Surveys in Geophysics

, Volume 37, Issue 2, pp 307–337 | Cite as

The SWOT Mission and Its Capabilities for Land Hydrology

  • Sylvain BiancamariaEmail author
  • Dennis P. Lettenmaier
  • Tamlin M. Pavelsky


Surface water storage and fluxes in rivers, lakes, reservoirs and wetlands are currently poorly observed at the global scale, even though they represent major components of the water cycle and deeply impact human societies. In situ networks are heterogeneously distributed in space, and many river basins and most lakes—especially in the developing world and in sparsely populated regions—remain unmonitored. Satellite remote sensing has provided useful complementary observations, but no past or current satellite mission has yet been specifically designed to observe, at the global scale, surface water storage change and fluxes. This is the purpose of the planned Surface Water and Ocean Topography (SWOT) satellite mission. SWOT is a collaboration between the (US) National Aeronautics and Space Administration, Centre National d’Études Spatiales (the French Spatial Agency), the Canadian Space Agency and the United Kingdom Space Agency, with launch planned in late 2020. SWOT is both a continental hydrology and oceanography mission. However, only the hydrology capabilities of SWOT are discussed here. After a description of the SWOT mission requirements and measurement capabilities, we review the SWOT-related studies concerning land hydrology published to date. Beginning in 2007, studies demonstrated the benefits of SWOT data for river hydrology, both through discharge estimation directly from SWOT measurements and through assimilation of SWOT data into hydrodynamic and hydrology models. A smaller number of studies have also addressed methods for computation of lake and reservoir storage change or have quantified improvements expected from SWOT compared with current knowledge of lake water storage variability. We also briefly review other land hydrology capabilities of SWOT, including those related to transboundary river basins, human water withdrawals and wetland environments. Finally, we discuss additional studies needed before and after the launch of the mission, along with perspectives on a potential successor to SWOT.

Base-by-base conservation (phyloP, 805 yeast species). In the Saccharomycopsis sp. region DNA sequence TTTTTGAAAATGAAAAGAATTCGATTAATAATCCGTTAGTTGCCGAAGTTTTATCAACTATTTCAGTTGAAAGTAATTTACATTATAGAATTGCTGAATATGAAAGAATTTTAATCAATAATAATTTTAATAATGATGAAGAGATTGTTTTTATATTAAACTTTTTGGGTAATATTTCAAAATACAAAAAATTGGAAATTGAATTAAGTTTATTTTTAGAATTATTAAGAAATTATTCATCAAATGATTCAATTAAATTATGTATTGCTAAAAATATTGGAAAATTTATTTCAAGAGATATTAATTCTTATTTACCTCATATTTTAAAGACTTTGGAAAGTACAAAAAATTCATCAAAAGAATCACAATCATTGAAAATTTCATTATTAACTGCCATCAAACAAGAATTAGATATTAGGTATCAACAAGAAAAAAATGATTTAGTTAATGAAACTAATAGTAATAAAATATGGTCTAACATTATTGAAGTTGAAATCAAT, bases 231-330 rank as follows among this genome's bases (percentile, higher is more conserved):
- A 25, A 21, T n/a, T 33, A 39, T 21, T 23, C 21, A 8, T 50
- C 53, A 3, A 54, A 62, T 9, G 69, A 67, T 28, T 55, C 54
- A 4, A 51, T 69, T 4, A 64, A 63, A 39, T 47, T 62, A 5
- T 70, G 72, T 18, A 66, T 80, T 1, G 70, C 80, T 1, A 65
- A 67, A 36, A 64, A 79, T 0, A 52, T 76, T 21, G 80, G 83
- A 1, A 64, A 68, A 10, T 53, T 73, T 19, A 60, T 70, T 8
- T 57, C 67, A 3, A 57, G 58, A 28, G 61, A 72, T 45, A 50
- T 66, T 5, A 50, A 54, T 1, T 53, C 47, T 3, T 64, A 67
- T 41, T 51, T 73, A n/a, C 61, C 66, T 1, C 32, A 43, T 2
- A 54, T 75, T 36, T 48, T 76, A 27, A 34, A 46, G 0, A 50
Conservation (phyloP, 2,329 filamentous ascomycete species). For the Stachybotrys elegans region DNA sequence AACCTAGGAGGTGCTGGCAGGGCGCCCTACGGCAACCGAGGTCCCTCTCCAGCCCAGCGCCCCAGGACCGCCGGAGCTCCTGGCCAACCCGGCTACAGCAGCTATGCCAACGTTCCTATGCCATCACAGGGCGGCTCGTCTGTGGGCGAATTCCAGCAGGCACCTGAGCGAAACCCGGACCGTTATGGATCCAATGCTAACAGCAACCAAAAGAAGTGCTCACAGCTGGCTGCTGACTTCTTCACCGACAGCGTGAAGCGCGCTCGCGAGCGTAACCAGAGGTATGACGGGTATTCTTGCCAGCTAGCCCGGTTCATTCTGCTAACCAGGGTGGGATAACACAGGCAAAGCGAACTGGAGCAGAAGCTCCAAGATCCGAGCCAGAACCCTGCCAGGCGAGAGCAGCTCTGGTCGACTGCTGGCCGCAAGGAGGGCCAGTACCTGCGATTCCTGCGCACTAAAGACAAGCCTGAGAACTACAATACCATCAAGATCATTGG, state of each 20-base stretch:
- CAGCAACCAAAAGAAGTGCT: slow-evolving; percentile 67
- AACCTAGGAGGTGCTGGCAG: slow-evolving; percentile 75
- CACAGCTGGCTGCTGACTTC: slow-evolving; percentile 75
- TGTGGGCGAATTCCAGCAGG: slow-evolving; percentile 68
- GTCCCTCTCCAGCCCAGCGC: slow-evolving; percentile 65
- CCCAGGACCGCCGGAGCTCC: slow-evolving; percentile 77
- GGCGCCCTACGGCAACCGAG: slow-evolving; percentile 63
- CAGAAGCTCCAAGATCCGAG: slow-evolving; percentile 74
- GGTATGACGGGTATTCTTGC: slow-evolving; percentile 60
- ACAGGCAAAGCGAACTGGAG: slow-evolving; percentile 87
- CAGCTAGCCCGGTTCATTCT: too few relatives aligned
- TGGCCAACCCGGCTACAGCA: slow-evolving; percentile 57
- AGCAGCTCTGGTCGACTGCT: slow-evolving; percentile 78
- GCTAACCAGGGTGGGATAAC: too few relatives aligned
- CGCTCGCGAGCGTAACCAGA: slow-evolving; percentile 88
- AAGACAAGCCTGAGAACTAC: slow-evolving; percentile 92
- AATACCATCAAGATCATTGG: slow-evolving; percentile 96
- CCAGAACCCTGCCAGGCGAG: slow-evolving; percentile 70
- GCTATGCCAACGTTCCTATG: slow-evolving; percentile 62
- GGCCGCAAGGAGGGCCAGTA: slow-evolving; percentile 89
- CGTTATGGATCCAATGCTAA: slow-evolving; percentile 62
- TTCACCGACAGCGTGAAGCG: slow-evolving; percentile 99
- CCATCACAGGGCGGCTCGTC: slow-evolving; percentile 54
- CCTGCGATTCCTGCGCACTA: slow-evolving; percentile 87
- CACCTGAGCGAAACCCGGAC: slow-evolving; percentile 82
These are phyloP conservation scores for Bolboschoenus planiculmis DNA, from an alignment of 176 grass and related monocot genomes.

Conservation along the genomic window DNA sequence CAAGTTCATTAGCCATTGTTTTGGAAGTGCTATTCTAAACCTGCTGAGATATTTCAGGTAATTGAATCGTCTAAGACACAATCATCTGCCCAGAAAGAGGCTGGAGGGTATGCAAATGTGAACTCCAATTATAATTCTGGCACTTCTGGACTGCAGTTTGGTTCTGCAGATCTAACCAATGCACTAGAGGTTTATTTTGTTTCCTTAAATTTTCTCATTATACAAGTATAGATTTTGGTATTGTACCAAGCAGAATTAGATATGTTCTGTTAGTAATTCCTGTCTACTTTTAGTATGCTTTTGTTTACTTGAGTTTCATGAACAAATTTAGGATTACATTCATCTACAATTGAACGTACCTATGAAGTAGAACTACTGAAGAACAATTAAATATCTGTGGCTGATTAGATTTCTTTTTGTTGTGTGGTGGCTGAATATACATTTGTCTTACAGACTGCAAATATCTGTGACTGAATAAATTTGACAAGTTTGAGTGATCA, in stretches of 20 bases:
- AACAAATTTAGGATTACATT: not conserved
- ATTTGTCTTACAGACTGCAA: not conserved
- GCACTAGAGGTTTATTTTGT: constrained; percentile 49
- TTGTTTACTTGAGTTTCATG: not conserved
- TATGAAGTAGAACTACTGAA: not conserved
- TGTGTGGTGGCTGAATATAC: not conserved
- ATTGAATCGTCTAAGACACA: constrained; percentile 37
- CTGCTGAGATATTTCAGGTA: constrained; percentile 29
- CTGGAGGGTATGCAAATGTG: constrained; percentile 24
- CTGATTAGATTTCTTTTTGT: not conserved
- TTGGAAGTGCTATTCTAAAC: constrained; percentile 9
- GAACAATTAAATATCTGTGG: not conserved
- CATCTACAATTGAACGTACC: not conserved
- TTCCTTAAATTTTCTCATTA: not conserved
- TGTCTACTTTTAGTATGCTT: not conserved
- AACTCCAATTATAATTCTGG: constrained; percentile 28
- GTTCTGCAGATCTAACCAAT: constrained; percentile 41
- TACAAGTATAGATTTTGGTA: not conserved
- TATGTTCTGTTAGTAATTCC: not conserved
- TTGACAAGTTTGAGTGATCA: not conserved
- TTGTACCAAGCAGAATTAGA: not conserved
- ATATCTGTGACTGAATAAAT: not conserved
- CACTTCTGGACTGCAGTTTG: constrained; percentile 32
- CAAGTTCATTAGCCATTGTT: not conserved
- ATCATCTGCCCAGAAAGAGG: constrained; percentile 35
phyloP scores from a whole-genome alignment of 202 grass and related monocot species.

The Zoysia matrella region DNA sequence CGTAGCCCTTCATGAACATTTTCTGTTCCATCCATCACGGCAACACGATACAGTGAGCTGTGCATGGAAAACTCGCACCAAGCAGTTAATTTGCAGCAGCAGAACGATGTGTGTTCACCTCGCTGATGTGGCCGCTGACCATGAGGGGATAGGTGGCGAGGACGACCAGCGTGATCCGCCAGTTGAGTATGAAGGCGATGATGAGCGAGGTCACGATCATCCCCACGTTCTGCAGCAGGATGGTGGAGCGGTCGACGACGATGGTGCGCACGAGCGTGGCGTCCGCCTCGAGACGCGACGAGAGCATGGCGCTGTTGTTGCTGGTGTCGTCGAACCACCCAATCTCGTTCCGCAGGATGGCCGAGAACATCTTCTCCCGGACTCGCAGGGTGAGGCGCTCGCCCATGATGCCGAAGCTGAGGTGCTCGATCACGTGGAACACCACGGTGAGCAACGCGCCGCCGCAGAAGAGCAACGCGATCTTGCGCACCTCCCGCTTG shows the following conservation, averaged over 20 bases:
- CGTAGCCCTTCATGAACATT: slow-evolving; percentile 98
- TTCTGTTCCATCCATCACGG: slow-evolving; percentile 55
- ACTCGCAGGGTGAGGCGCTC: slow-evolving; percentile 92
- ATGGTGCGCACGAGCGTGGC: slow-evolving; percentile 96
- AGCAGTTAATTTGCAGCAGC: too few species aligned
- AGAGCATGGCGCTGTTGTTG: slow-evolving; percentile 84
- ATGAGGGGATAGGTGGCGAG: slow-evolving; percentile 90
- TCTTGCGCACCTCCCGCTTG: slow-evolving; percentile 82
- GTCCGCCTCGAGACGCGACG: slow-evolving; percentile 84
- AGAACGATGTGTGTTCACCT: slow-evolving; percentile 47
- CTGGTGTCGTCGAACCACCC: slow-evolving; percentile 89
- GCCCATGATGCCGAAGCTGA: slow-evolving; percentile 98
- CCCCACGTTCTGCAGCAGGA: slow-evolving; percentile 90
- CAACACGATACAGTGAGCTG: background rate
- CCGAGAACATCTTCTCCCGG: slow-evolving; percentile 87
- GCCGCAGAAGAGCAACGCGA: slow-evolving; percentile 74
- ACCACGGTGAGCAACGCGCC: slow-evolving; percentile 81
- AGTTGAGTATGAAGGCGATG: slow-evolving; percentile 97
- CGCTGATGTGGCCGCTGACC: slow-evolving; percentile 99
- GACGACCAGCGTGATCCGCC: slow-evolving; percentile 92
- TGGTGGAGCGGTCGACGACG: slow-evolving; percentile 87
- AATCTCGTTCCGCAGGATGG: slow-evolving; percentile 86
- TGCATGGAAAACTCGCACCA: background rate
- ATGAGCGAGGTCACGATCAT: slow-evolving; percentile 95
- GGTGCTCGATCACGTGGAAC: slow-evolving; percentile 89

Surface Water and Ocean Topography (SWOT) satellite mission Continental surface waters Lakes Reservoirs Rivers 



S.B. acknowledges funding from the CNES Terre–Océan–Surfaces Continentales–Atmosphère (TOSCA) committee for the SWOT Science Definition Team. D.L. acknowledges funding from NASA Earth Sciences, Grant No. NNX15AF01G. T.P.’s work on this paper was supported by NASA Terrestrial Hydrology Program Grant No. NNX13AD05G and by funding from the SWOT Project at the NASA/Caltech Jet Propulsion Lab. We thank two anonymous reviewers and Pierre-Andre Garambois for their comments, which we believe have improved the manuscript.

This paper originated with presentations at the International Space Science Institute (ISSI) Workshop on Remote Sensing and Water Resources, held in Bern (Switzerland), October 6–10, 2014.


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Copyright information

© Springer Science+Business Media Dordrecht 2015

Authors and Affiliations

  • Sylvain Biancamaria
    • 1
    Email author
  • Dennis P. Lettenmaier
    • 2
  • Tamlin M. Pavelsky
    • 3
  1. 1.LEGOSUniversité de Toulouse, CNES, CNRS, IRD, UPSToulouseFrance
  2. 2.Department of GeographyUniversity of California - Los AngelesLos AngelesUSA
  3. 3.Department of Geological SciencesUniversity of North CarolinaChapel HillUSA

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